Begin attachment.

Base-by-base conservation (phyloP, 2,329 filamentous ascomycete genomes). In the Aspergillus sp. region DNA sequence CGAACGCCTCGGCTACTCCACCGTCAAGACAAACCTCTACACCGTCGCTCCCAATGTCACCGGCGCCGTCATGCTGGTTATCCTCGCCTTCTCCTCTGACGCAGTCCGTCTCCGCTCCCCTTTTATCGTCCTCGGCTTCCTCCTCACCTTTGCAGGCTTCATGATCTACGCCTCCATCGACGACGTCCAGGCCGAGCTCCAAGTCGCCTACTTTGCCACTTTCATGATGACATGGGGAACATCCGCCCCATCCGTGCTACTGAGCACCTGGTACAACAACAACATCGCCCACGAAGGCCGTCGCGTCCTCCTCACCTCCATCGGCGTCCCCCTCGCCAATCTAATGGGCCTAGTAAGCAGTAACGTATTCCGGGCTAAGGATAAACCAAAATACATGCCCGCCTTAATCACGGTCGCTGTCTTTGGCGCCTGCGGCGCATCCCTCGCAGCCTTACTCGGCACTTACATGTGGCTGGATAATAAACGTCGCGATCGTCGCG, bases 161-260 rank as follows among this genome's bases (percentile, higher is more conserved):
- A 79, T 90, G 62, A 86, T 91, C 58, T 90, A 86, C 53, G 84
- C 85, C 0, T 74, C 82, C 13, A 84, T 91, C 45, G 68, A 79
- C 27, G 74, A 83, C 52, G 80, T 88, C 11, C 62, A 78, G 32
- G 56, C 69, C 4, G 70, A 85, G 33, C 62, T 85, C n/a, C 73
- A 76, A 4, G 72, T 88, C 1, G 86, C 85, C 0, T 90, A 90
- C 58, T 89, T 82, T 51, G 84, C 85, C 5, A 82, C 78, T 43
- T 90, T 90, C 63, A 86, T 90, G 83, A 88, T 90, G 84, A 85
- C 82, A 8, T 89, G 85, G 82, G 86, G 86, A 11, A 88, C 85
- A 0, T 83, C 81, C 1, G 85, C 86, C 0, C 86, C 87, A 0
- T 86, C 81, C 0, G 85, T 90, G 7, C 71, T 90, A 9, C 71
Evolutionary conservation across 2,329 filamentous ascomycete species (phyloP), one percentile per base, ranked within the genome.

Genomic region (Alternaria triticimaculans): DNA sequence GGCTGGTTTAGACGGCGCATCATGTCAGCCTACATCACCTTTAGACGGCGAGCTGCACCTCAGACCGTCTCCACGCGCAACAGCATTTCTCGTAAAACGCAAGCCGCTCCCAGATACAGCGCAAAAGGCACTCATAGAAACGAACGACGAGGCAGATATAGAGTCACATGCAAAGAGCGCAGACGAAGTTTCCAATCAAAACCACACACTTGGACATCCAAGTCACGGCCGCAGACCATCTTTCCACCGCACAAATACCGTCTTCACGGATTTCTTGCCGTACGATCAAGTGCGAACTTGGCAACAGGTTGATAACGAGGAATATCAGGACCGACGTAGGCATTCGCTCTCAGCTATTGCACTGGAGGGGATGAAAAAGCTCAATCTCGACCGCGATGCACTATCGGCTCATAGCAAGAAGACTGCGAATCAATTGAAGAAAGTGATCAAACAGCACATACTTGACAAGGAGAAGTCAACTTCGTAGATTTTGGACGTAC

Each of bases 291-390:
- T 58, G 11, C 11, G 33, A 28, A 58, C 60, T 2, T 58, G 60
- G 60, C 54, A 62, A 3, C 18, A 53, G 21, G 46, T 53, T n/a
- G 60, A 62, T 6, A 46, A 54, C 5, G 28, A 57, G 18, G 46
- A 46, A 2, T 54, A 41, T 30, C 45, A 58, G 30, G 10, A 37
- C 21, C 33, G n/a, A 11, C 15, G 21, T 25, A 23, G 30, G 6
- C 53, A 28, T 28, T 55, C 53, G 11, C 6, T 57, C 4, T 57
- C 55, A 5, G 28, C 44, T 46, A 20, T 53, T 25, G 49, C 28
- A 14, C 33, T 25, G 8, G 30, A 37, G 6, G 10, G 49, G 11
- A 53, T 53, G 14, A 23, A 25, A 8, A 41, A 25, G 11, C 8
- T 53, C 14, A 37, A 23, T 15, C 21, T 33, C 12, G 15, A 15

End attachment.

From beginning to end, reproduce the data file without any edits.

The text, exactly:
Base-by-base conservation (phyloP, 2,329 filamentous ascomycete genomes). In the Aspergillus sp. region DNA sequence CGAACGCCTCGGCTACTCCACCGTCAAGACAAACCTCTACACCGTCGCTCCCAATGTCACCGGCGCCGTCATGCTGGTTATCCTCGCCTTCTCCTCTGACGCAGTCCGTCTCCGCTCCCCTTTTATCGTCCTCGGCTTCCTCCTCACCTTTGCAGGCTTCATGATCTACGCCTCCATCGACGACGTCCAGGCCGAGCTCCAAGTCGCCTACTTTGCCACTTTCATGATGACATGGGGAACATCCGCCCCATCCGTGCTACTGAGCACCTGGTACAACAACAACATCGCCCACGAAGGCCGTCGCGTCCTCCTCACCTCCATCGGCGTCCCCCTCGCCAATCTAATGGGCCTAGTAAGCAGTAACGTATTCCGGGCTAAGGATAAACCAAAATACATGCCCGCCTTAATCACGGTCGCTGTCTTTGGCGCCTGCGGCGCATCCCTCGCAGCCTTACTCGGCACTTACATGTGGCTGGATAATAAACGTCGCGATCGTCGCG, bases 161-260 rank as follows among this genome's bases (percentile, higher is more conserved):
- A 79, T 90, G 62, A 86, T 91, C 58, T 90, A 86, C 53, G 84
- C 85, C 0, T 74, C 82, C 13, A 84, T 91, C 45, G 68, A 79
- C 27, G 74, A 83, C 52, G 80, T 88, C 11, C 62, A 78, G 32
- G 56, C 69, C 4, G 70, A 85, G 33, C 62, T 85, C n/a, C 73
- A 76, A 4, G 72, T 88, C 1, G 86, C 85, C 0, T 90, A 90
- C 58, T 89, T 82, T 51, G 84, C 85, C 5, A 82, C 78, T 43
- T 90, T 90, C 63, A 86, T 90, G 83, A 88, T 90, G 84, A 85
- C 82, A 8, T 89, G 85, G 82, G 86, G 86, A 11, A 88, C 85
- A 0, T 83, C 81, C 1, G 85, C 86, C 0, C 86, C 87, A 0
- T 86, C 81, C 0, G 85, T 90, G 7, C 71, T 90, A 9, C 71
Evolutionary conservation across 2,329 filamentous ascomycete species (phyloP), one percentile per base, ranked within the genome.

Genomic region (Alternaria triticimaculans): DNA sequence GGCTGGTTTAGACGGCGCATCATGTCAGCCTACATCACCTTTAGACGGCGAGCTGCACCTCAGACCGTCTCCACGCGCAACAGCATTTCTCGTAAAACGCAAGCCGCTCCCAGATACAGCGCAAAAGGCACTCATAGAAACGAACGACGAGGCAGATATAGAGTCACATGCAAAGAGCGCAGACGAAGTTTCCAATCAAAACCACACACTTGGACATCCAAGTCACGGCCGCAGACCATCTTTCCACCGCACAAATACCGTCTTCACGGATTTCTTGCCGTACGATCAAGTGCGAACTTGGCAACAGGTTGATAACGAGGAATATCAGGACCGACGTAGGCATTCGCTCTCAGCTATTGCACTGGAGGGGATGAAAAAGCTCAATCTCGACCGCGATGCACTATCGGCTCATAGCAAGAAGACTGCGAATCAATTGAAGAAAGTGATCAAACAGCACATACTTGACAAGGAGAAGTCAACTTCGTAGATTTTGGACGTAC

Each of bases 291-390:
- T 58, G 11, C 11, G 33, A 28, A 58, C 60, T 2, T 58, G 60
- G 60, C 54, A 62, A 3, C 18, A 53, G 21, G 46, T 53, T n/a
- G 60, A 62, T 6, A 46, A 54, C 5, G 28, A 57, G 18, G 46
- A 46, A 2, T 54, A 41, T 30, C 45, A 58, G 30, G 10, A 37
- C 21, C 33, G n/a, A 11, C 15, G 21, T 25, A 23, G 30, G 6
- C 53, A 28, T 28, T 55, C 53, G 11, C 6, T 57, C 4, T 57
- C 55, A 5, G 28, C 44, T 46, A 20, T 53, T 25, G 49, C 28
- A 14, C 33, T 25, G 8, G 30, A 37, G 6, G 10, G 49, G 11
- A 53, T 53, G 14, A 23, A 25, A 8, A 41, A 25, G 11, C 8
- T 53, C 14, A 37, A 23, T 15, C 21, T 33, C 12, G 15, A 15